Navigation Links
New Technique To Diagnose Cancer At Molecular Level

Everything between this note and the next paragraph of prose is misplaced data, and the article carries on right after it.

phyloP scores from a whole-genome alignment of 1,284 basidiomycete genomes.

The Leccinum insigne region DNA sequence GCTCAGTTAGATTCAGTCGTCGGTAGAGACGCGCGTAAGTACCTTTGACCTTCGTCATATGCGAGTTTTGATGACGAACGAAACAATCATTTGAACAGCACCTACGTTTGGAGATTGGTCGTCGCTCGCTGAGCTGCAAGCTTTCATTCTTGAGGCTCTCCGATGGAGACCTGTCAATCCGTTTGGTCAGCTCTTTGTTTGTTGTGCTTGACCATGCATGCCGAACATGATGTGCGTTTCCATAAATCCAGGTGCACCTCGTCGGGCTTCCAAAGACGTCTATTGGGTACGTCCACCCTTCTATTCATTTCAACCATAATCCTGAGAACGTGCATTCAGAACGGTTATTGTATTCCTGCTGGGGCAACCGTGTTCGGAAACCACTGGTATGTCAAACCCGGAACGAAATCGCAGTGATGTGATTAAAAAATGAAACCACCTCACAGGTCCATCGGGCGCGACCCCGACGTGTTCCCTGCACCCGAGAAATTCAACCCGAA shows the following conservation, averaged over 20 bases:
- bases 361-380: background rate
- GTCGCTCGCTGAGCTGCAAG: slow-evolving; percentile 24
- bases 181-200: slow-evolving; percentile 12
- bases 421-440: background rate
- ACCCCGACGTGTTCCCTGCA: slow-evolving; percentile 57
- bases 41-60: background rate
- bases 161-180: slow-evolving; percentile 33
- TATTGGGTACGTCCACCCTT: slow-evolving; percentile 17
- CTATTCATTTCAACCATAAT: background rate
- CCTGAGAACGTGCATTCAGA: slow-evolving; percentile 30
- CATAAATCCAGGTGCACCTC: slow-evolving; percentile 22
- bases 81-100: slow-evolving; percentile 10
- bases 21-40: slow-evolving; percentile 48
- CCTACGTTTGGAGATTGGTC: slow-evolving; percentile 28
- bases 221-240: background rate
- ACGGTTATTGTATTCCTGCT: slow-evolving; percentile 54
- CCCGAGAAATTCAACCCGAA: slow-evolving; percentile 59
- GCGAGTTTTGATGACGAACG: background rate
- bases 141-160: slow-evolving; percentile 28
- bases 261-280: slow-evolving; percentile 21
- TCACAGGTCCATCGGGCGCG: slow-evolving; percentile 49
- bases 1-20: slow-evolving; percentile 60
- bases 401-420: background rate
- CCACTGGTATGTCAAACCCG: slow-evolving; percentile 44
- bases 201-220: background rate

A new approach to detecting cancer has recently been developed by scientists. This approach could allow doctors to detect cancer cells of many malignancies before// they turn dangerous. The scientists at the University of Florida say that they have applied this technique to detect leukemia cells. They add that this is "the first systematic approach to diagnosing cancer at the molecular level." This could also provide a principle for future cancer probe, targeted drug therapies and reduce side effects from chemotherapy treatments. "We can use this probe to recognize cancer cells," potentially discovering cancer earlier than often occurs today, said Dihua Shangguan, a UF postdoctoral associate in chemistry and the first author on a paper about the approach that appears today in the online edition of the Proceedings of the National Academy of Sciences. Contrary to popular perception, pathologists today diagnose the vast majority of cancers based on the shape or other characteristics of tumor tissue or diseased cells, said Ying Li, one of nine UF faculty members and graduate student co-authors of the paper. That's a problem because it often means that cancers may already be advanced when detected. "Normally, definitive diagnosis of cancer requires a visual examination of the tumor, which is an invasive and time-consuming process," explained Weihong Tan, a UF professor of chemistry and lead author of the paper. "Most importantly, this process is not suitable for early detection, when the cancer is at its most treatable." Clinicians can sometimes use antibodies, proteins that recognize and fight bodily intruders, to identify different types of cancer. That's the case, for example, with the prostate-specific antigen test for prostate cancer. Antibodies are preferable to diagnosis by appearance because they are consistent and accurate, but they are only available for a selected few cancers, Li said. Tan, a member of the UF Shands Cancer Center and the UF Gene tics Institute, said that scientists know that cancer tissue has a unique molecular fingerprint that can distinguish it from healthy tissue. But attempts to target cells via these fingerprints have largely proved futile because there are few molecular tools to recognize the fingerprints. The UF team sought to create these tools in the form of aptamers, or short strands of chemically synthesized DNA. These aptamers exploit the differences on the surface of cells to discern cancerous ones. Key to the approach is it does not require prior knowledge of cancer indicators, Tan said. "Using the cell-based aptamer selection strategy, we can generate aptamers which can specifically recognize any kind of cells without prior knowledge of molecular changes associated with the disease," he said. In experiments, the researchers showed they could successfully design sets of aptamers that would recognize leukemia cells that had been mixed in with normal bone marrow cells. The aptamers also successfully distinguished leukemia T-cells from lymphoma B-cells. Both results indicate that the aptamer method could be used to identify many different types of cancer, researchers said. Clinicians using such molecular probes should be able to "find cancer in a much earlier stage when the tumors are much smaller," enabling doctors to begin treatment earlier, Li said. Richard Zare, a professor and chairman of the Stanford University department of chemistry, said he is "hugely impressed" by the findings reported in the PNAS paper. "It represents a most clever, new approach to using the differences at the molecular level between any two types of cells for the identification of molecular signatures on the surface of targeted cells," he said. "I can easily imagine that it will have a most significant impact on developing therapies for disease states." Contact: Weihong Tan tan@chem.ufl.edu 352-846-2410 University of Florida Source: Eurekalert